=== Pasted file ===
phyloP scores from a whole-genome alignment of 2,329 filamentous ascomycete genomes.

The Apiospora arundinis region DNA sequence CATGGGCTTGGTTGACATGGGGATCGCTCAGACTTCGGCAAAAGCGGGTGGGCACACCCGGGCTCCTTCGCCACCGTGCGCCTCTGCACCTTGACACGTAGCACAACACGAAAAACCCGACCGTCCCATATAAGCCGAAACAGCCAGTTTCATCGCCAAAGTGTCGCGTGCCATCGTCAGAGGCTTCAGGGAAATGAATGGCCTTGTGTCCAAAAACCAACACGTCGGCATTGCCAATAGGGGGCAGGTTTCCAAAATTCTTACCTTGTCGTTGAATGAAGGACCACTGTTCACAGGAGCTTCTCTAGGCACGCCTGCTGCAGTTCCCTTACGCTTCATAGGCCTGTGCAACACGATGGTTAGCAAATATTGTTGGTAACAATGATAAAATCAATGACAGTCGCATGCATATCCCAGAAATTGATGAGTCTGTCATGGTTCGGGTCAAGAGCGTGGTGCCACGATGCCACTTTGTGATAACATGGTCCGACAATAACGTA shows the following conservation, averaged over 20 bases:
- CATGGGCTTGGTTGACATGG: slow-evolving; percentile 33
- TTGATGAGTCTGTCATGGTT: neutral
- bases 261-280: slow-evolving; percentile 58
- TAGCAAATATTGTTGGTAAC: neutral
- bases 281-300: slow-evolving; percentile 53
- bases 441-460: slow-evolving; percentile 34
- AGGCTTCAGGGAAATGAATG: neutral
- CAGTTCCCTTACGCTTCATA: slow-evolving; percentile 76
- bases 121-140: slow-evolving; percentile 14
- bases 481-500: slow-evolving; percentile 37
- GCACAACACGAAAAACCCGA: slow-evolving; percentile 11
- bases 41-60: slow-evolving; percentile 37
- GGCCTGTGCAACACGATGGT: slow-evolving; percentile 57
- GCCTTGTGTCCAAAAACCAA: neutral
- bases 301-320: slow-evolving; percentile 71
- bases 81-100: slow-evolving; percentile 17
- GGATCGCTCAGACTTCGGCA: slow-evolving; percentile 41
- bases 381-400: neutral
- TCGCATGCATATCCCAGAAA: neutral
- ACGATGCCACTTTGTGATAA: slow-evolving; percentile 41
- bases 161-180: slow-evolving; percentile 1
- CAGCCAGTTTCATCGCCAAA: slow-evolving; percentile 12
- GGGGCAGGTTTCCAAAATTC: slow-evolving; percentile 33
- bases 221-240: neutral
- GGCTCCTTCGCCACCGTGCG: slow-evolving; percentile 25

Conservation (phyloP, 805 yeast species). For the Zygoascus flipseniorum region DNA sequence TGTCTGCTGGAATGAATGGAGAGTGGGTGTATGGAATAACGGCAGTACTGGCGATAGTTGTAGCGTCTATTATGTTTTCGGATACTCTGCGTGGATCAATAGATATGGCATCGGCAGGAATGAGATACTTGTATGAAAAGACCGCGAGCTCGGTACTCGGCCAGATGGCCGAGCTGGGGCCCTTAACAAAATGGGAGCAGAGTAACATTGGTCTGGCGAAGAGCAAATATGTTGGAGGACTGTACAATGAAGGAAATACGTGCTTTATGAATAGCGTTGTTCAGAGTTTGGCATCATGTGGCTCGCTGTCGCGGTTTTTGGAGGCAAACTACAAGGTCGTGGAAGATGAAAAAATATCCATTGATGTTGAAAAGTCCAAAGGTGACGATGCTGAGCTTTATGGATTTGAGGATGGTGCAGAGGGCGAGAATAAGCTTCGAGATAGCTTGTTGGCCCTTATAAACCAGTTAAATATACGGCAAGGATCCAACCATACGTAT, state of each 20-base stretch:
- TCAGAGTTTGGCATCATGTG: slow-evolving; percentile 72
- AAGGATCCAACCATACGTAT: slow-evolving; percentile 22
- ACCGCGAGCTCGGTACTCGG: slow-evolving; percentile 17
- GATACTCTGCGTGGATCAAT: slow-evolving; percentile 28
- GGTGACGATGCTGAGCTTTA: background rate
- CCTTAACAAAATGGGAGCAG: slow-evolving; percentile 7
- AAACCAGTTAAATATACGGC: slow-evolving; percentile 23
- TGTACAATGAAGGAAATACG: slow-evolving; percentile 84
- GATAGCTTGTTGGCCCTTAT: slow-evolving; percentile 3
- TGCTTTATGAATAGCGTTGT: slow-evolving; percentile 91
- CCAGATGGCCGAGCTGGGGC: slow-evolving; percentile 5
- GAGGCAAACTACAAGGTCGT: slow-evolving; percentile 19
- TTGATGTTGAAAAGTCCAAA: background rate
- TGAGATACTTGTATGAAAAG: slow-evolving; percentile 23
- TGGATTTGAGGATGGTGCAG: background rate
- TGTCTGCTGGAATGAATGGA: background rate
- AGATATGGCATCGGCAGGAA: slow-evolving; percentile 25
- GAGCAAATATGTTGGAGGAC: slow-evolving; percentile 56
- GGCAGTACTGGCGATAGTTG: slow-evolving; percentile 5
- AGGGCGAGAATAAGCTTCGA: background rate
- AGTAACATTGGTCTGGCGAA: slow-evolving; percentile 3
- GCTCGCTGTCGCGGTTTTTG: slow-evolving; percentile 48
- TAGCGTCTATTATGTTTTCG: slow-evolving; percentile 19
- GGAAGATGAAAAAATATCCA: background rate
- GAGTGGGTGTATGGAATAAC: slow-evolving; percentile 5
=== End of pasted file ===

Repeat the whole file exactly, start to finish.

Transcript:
phyloP scores from a whole-genome alignment of 2,329 filamentous ascomycete genomes.

The Apiospora arundinis region DNA sequence CATGGGCTTGGTTGACATGGGGATCGCTCAGACTTCGGCAAAAGCGGGTGGGCACACCCGGGCTCCTTCGCCACCGTGCGCCTCTGCACCTTGACACGTAGCACAACACGAAAAACCCGACCGTCCCATATAAGCCGAAACAGCCAGTTTCATCGCCAAAGTGTCGCGTGCCATCGTCAGAGGCTTCAGGGAAATGAATGGCCTTGTGTCCAAAAACCAACACGTCGGCATTGCCAATAGGGGGCAGGTTTCCAAAATTCTTACCTTGTCGTTGAATGAAGGACCACTGTTCACAGGAGCTTCTCTAGGCACGCCTGCTGCAGTTCCCTTACGCTTCATAGGCCTGTGCAACACGATGGTTAGCAAATATTGTTGGTAACAATGATAAAATCAATGACAGTCGCATGCATATCCCAGAAATTGATGAGTCTGTCATGGTTCGGGTCAAGAGCGTGGTGCCACGATGCCACTTTGTGATAACATGGTCCGACAATAACGTA shows the following conservation, averaged over 20 bases:
- CATGGGCTTGGTTGACATGG: slow-evolving; percentile 33
- TTGATGAGTCTGTCATGGTT: neutral
- bases 261-280: slow-evolving; percentile 58
- TAGCAAATATTGTTGGTAAC: neutral
- bases 281-300: slow-evolving; percentile 53
- bases 441-460: slow-evolving; percentile 34
- AGGCTTCAGGGAAATGAATG: neutral
- CAGTTCCCTTACGCTTCATA: slow-evolving; percentile 76
- bases 121-140: slow-evolving; percentile 14
- bases 481-500: slow-evolving; percentile 37
- GCACAACACGAAAAACCCGA: slow-evolving; percentile 11
- bases 41-60: slow-evolving; percentile 37
- GGCCTGTGCAACACGATGGT: slow-evolving; percentile 57
- GCCTTGTGTCCAAAAACCAA: neutral
- bases 301-320: slow-evolving; percentile 71
- bases 81-100: slow-evolving; percentile 17
- GGATCGCTCAGACTTCGGCA: slow-evolving; percentile 41
- bases 381-400: neutral
- TCGCATGCATATCCCAGAAA: neutral
- ACGATGCCACTTTGTGATAA: slow-evolving; percentile 41
- bases 161-180: slow-evolving; percentile 1
- CAGCCAGTTTCATCGCCAAA: slow-evolving; percentile 12
- GGGGCAGGTTTCCAAAATTC: slow-evolving; percentile 33
- bases 221-240: neutral
- GGCTCCTTCGCCACCGTGCG: slow-evolving; percentile 25

Conservation (phyloP, 805 yeast species). For the Zygoascus flipseniorum region DNA sequence TGTCTGCTGGAATGAATGGAGAGTGGGTGTATGGAATAACGGCAGTACTGGCGATAGTTGTAGCGTCTATTATGTTTTCGGATACTCTGCGTGGATCAATAGATATGGCATCGGCAGGAATGAGATACTTGTATGAAAAGACCGCGAGCTCGGTACTCGGCCAGATGGCCGAGCTGGGGCCCTTAACAAAATGGGAGCAGAGTAACATTGGTCTGGCGAAGAGCAAATATGTTGGAGGACTGTACAATGAAGGAAATACGTGCTTTATGAATAGCGTTGTTCAGAGTTTGGCATCATGTGGCTCGCTGTCGCGGTTTTTGGAGGCAAACTACAAGGTCGTGGAAGATGAAAAAATATCCATTGATGTTGAAAAGTCCAAAGGTGACGATGCTGAGCTTTATGGATTTGAGGATGGTGCAGAGGGCGAGAATAAGCTTCGAGATAGCTTGTTGGCCCTTATAAACCAGTTAAATATACGGCAAGGATCCAACCATACGTAT, state of each 20-base stretch:
- TCAGAGTTTGGCATCATGTG: slow-evolving; percentile 72
- AAGGATCCAACCATACGTAT: slow-evolving; percentile 22
- ACCGCGAGCTCGGTACTCGG: slow-evolving; percentile 17
- GATACTCTGCGTGGATCAAT: slow-evolving; percentile 28
- GGTGACGATGCTGAGCTTTA: background rate
- CCTTAACAAAATGGGAGCAG: slow-evolving; percentile 7
- AAACCAGTTAAATATACGGC: slow-evolving; percentile 23
- TGTACAATGAAGGAAATACG: slow-evolving; percentile 84
- GATAGCTTGTTGGCCCTTAT: slow-evolving; percentile 3
- TGCTTTATGAATAGCGTTGT: slow-evolving; percentile 91
- CCAGATGGCCGAGCTGGGGC: slow-evolving; percentile 5
- GAGGCAAACTACAAGGTCGT: slow-evolving; percentile 19
- TTGATGTTGAAAAGTCCAAA: background rate
- TGAGATACTTGTATGAAAAG: slow-evolving; percentile 23
- TGGATTTGAGGATGGTGCAG: background rate
- TGTCTGCTGGAATGAATGGA: background rate
- AGATATGGCATCGGCAGGAA: slow-evolving; percentile 25
- GAGCAAATATGTTGGAGGAC: slow-evolving; percentile 56
- GGCAGTACTGGCGATAGTTG: slow-evolving; percentile 5
- AGGGCGAGAATAAGCTTCGA: background rate
- AGTAACATTGGTCTGGCGAA: slow-evolving; percentile 3
- GCTCGCTGTCGCGGTTTTTG: slow-evolving; percentile 48
- TAGCGTCTATTATGTTTTCG: slow-evolving; percentile 19
- GGAAGATGAAAAAATATCCA: background rate
- GAGTGGGTGTATGGAATAAC: slow-evolving; percentile 5